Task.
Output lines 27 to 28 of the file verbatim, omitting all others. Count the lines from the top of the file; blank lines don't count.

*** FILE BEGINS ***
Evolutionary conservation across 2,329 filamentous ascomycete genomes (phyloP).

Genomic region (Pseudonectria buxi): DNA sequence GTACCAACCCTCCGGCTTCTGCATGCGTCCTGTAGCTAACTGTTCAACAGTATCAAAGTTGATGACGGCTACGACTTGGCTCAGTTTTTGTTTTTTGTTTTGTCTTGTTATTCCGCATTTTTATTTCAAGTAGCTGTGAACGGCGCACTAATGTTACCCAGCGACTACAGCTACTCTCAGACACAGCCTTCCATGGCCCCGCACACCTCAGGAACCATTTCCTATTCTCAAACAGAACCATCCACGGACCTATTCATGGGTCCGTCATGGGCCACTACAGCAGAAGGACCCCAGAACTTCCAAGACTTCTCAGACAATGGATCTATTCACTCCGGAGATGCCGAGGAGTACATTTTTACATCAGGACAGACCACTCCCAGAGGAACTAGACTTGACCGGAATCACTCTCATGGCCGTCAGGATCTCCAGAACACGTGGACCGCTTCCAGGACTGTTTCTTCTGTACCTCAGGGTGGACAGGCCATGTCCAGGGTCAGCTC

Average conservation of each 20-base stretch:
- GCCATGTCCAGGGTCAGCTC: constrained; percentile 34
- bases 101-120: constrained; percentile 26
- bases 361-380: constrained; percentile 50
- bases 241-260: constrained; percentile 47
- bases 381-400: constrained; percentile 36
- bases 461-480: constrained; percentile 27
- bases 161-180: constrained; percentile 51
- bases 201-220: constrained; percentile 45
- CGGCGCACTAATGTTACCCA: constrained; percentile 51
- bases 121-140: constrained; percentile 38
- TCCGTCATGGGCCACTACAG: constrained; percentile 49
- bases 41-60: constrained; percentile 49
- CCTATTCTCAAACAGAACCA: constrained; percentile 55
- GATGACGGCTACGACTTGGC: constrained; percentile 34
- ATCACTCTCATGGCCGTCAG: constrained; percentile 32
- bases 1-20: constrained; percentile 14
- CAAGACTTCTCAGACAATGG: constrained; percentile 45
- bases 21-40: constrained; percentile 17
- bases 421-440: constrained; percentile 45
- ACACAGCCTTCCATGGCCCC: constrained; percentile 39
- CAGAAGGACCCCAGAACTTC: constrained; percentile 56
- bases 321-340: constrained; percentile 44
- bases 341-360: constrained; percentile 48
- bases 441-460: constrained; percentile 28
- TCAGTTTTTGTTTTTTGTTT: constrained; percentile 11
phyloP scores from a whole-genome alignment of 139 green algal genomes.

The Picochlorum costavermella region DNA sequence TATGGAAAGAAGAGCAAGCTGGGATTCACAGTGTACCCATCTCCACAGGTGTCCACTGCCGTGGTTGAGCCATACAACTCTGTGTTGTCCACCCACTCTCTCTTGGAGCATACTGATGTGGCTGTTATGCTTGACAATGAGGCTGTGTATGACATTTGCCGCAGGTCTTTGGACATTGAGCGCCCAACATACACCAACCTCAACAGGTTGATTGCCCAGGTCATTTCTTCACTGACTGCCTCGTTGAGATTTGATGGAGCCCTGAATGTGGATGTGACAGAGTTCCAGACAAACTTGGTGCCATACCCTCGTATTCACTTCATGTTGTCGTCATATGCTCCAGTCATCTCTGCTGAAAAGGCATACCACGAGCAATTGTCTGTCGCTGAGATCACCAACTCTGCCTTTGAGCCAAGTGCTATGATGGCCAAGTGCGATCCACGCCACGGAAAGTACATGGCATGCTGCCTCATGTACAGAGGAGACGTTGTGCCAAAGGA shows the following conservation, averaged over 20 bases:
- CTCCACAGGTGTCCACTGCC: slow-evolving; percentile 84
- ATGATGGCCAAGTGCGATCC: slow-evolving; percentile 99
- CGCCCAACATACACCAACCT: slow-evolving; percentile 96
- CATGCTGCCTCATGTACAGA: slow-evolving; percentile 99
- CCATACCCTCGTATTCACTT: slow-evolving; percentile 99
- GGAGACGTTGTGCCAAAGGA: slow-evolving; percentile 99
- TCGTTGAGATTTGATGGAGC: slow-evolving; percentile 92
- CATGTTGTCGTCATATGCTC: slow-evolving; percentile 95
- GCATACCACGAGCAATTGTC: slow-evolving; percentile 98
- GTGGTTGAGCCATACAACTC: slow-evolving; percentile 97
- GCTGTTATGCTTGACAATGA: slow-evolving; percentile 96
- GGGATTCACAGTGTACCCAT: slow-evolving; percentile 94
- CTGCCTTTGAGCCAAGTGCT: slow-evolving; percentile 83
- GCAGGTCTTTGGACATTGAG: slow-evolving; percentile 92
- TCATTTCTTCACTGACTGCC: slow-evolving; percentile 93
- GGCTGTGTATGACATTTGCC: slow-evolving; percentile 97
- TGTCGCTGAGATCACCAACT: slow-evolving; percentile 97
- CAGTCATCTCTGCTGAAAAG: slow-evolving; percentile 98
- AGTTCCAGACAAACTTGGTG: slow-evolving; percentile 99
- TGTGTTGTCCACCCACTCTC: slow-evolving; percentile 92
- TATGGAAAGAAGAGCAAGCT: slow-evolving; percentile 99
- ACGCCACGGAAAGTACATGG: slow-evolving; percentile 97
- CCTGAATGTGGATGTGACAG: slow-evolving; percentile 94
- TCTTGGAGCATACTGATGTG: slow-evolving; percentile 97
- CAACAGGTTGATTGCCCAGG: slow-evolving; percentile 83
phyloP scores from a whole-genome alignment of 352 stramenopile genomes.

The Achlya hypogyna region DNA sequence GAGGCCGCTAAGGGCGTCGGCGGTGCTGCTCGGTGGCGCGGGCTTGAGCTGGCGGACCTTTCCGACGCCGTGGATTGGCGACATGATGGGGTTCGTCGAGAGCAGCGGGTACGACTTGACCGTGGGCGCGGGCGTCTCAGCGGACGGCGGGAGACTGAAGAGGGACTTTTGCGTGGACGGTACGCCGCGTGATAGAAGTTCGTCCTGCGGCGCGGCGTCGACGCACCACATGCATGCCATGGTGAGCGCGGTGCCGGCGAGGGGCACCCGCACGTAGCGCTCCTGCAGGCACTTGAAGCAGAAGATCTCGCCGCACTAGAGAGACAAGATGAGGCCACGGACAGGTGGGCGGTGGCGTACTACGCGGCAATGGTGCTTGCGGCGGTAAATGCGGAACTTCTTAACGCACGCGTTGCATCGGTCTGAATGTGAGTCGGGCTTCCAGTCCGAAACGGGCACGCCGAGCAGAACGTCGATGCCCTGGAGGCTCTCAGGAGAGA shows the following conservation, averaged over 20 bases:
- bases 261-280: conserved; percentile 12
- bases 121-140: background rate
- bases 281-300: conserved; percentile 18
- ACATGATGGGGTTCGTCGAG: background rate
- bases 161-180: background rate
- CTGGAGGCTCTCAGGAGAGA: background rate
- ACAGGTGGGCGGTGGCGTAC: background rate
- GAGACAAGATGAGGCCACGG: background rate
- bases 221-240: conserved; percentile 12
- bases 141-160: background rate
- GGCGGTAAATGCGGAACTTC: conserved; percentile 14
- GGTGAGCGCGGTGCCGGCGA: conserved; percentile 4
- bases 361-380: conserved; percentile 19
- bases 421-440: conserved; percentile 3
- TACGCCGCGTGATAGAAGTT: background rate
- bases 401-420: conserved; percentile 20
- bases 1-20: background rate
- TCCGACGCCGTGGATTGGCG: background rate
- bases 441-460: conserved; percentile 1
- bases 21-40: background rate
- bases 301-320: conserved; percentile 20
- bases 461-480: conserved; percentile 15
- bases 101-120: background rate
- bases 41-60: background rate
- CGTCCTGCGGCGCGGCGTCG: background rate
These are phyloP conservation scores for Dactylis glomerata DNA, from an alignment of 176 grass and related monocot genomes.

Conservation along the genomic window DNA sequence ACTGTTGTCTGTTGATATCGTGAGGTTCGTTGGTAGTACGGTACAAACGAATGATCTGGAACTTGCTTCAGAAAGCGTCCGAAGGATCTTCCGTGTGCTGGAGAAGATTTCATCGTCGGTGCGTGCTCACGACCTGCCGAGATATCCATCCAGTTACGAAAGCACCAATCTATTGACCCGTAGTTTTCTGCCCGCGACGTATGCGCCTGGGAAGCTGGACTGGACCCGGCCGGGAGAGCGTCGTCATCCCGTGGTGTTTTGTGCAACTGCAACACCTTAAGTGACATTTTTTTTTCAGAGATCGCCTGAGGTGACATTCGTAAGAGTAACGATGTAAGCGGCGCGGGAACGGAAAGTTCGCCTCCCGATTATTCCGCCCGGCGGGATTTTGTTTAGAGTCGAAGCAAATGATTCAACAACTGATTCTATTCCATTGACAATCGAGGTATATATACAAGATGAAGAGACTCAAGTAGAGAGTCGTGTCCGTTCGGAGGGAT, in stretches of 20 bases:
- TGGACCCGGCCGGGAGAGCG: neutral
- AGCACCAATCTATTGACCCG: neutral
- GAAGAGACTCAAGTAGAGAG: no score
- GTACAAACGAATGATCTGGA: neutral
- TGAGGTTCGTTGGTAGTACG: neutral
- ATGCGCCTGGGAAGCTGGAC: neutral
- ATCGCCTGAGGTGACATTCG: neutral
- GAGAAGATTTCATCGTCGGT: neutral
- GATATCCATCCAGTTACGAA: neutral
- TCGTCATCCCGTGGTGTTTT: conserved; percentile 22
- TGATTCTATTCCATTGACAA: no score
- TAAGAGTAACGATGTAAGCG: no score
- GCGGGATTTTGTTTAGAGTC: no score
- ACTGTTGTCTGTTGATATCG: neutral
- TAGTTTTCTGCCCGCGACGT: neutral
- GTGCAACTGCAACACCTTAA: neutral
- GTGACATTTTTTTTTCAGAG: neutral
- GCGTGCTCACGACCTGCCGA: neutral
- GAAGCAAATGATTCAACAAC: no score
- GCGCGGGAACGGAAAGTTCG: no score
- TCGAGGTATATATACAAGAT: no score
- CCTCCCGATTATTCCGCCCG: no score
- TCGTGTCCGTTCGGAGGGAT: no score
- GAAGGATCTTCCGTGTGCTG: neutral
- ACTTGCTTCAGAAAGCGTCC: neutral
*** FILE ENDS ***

- bases 441-460: constrained; percentile 28
- TCAGTTTTTGTTTTTTGTTT: constrained; percentile 11